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Five Health Advantages of Laughing and Smiling

Be prepared if your doctor suggests getting in at least 20 to 30 minutes of laughter each day the next time you attend your annual exam. Even though it might sound absurd to say it, laughing has several health advantages, such as a boosted immune system, a better mood, and a reduction in discomfort. Five ways that are smiling and laughing can enhance your health have been identified by the health professionals of Envolve, a provider of integrated healthcare solutions.

1. Lessen Stress In addition to lowering stress hormones and easing physical tension all over your body, laughing has several positive health effects. Additionally, it can aid in blood pressure reduction, which is essential for the health of your heart. Try listening to a humorous podcast on your daily commute or when out for a stroll in the evening. Finding humor in something or someone not only lifts your spirits, but laughter also helps to relax your muscles by boosting blood flow. Therefore, the more you laugh, the more relaxed and stress-free you will feel!

2. Enhance Immune System. When you laugh or smile, your brain undergoes a chemical change that produces tiny proteins known as neuropeptides. These minute molecules preserve immunological tolerance and might aid in the battle against potentially fatal infections. Make careful to incorporate comedy into your daily routine because life can be chaotic. Finding methods to keep the mood light and make time to laugh is crucial, whether that means watching your favorite comedy or sharing amusing videos or memes with pals.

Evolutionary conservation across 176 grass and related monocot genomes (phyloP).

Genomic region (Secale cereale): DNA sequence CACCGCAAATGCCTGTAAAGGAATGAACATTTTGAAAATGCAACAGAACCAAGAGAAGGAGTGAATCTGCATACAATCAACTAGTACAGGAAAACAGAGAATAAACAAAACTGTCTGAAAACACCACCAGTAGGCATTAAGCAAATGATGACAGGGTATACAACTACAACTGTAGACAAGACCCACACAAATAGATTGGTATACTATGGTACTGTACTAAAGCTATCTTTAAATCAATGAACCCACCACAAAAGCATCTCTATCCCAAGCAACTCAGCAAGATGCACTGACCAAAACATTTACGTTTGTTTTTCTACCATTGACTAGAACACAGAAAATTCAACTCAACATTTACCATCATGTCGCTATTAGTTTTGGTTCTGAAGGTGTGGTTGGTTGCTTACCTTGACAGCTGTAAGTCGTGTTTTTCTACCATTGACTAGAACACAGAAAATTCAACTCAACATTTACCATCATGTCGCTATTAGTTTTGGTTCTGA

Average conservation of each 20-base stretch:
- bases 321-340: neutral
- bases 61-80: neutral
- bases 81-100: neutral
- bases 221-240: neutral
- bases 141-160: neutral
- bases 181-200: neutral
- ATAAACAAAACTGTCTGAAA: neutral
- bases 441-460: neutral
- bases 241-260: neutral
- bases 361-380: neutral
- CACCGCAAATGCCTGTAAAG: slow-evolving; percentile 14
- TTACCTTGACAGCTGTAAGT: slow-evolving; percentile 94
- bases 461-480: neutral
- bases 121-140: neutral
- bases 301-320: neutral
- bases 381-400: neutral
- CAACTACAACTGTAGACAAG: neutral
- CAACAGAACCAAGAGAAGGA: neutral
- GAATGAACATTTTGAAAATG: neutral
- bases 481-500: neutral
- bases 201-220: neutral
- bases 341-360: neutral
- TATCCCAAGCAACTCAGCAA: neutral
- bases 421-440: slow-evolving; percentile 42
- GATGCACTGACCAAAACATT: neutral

3. Enhance mood. Dopamine, endorphins, and serotonin are three different hormones that are released when you smile. Since low levels of these chemicals are linked to sadness, they “fool” your body into feeling joyful. Creating an album or browsing your favorite images on your phone might make you smile. You’d be astonished at how much something as simple as smiling might lift your spirits!

4. Minimize Pain When you smile, endorphins are released that might momentarily soothe minor aches and pains. Higher pain tolerance can be developed over time with increased laughter, which can raise your pain threshold. Therefore, if you’re feeling sore, make it a priority to enjoy a laugh while watching one of your favorite movies. Your entire health and well-being will also improve as you reduce body pain.

5. Make a positive effort. Positive feelings are produced by smiling. Maintaining this positive outlook provides tangible health advantages, including longer life expectancy, improved cardiovascular health, and decreased rates of depression. Spend time talking to people who make you laugh, whether it’s through their jokes or the stories they share. Do not forget that laughter makes both you and others around you happier.

The best medicine is laughter.